Jesse Jackson Jr. Pleads Guilty To Misusing Campaign Cash

Former Illinois Rep. Jesse Jackson Jr. pleaded guilty Wednesday to using about $750,000 in campaign funds for personal use.

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MELISSA BLOCK, HOST:

This is ALL THINGS CONSIDERED, from NPR News. I'm Melissa Block. Former congressman Jesse Jackson Jr. wiped away tears today as he pleaded guilty to a federal conspiracy charge. The Illinois Democrat admitted to using $750,000 in campaign funds to buy mink coats, flat-screen TVs and sports memorabilia. His wife also pleaded guilty to a tax charge. NPR's Carrie Johnson was at the courthouse here in Washington, D.C.

CARRIE JOHNSON, BYLINE: Jesse Jackson Jr. always believed he was destined for greatness, but his plea hearing demonstrated just how far he'd strayed from his ambitions. Jackson now faces the prospect of four years behind bars, for misusing campaign money. He bought thousands of items - everything from a men's Rolex watch that cost $43,000, to a pair of stuffed elk heads from a taxidermist in Montana.

All those charges were disguised as legitimate expenses on his election reports and congressional accounts. Jackson told the judge he accepted responsibility for his actions; saying through tears, quote, "I did these things." U.S. attorney Ron Machen led the prosecution. He says Jackson took advantage of senior citizens and other contributors.

RON MACHEN: They donated their hard-earned money so that he could, through his political movement, somehow better their lives. He betrayed their trust. He spent their money that was designed or intended to be used to further his elections, on items of excess.

JOHNSON: As the son of a civil rights hero, Jackson's lived his entire life in the public glare. Today, his parents sat in the first row of the spectator gallery while he struggled through the hour-long hearing. PR expert Judy Smith, the inspiration for the lead character in the TV show "Scandal," whispered in Jackson's ear and poured him a cup of water. Outside the courthouse, defense lawyer Reid Weingarten said there is an explanation for Jackson's misdeeds.

REID WEINGARTEN: It turns out that Jesse has serious health issues. Many of you know about them; we're going to talk about them extensively, with the court. And those health issues are directly related to his present predicament. That's not an excuse; that's just a fact.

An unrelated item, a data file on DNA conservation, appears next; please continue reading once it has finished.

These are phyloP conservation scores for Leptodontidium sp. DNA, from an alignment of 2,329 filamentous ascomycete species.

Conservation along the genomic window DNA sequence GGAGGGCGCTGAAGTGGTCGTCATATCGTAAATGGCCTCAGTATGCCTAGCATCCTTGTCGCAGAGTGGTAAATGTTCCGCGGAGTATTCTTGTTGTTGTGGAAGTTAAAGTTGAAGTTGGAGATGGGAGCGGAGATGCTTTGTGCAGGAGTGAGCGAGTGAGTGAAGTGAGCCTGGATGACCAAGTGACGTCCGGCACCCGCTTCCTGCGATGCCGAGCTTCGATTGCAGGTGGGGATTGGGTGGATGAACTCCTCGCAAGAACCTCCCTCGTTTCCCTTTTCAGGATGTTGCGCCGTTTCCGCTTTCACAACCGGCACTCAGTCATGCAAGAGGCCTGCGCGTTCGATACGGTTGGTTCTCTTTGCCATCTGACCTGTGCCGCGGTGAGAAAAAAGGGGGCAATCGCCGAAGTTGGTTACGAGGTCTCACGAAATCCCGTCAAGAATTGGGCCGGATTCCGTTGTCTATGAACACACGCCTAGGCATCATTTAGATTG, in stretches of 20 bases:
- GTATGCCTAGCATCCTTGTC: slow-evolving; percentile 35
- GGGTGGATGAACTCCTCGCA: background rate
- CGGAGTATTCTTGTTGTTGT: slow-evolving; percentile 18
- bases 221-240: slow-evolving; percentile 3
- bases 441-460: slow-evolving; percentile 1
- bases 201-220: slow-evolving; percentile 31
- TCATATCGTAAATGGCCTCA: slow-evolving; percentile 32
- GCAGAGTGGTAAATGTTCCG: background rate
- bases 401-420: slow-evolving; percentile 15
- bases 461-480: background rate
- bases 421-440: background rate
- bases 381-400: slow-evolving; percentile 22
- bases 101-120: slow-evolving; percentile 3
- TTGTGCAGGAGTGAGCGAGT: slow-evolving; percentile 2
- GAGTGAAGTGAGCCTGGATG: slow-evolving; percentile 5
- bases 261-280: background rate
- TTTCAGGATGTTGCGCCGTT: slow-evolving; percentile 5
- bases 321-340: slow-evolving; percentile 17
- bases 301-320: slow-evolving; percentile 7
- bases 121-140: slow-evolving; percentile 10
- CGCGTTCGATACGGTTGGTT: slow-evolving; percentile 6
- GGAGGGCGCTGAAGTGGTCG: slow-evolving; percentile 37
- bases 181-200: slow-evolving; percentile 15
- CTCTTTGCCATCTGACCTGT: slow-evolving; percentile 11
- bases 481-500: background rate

JOHNSON: In recent months, Jackson's gotten treatment for stomach trouble and bipolar disorder, at the Mayo Clinic. Weingarten says he'll ask the judge for a reduced prison sentence because of those problems and Jackson's long record of public service.

WEINGARTEN: And a person who has contributed so much to his community, done so much for so many people, will - and should - get credit for it.

JOHNSON: At 47 years old, Jesse Jackson still has plenty of years ahead of him, including time he wants to spend with his two young children. His lawyer, Weingarten, points out...

WEINGARTEN: There will be another chapter in Jesse Jackson's life, and it will be a chapter that will bring joy to the people who care about him.

JOHNSON: A few hours later, Jackson's wife, Sandra, walked into the same courthouse; where she pleaded guilty to a single tax charge, for failing to report about $600,000 in income to the IRS. Sandy Jackson faces three years in prison. Her lawyer, Dan Webb, says she's been through a rough time.

DAN WEBB: She saw this as a chance to accept full responsibility for the conduct she had engaged in, and it gives her an opportunity to move forward with her life with this behind her.

JOHNSON: Both Jacksons remain free until their sentencing this summer. Carrie Johnson, NPR News, Washington.

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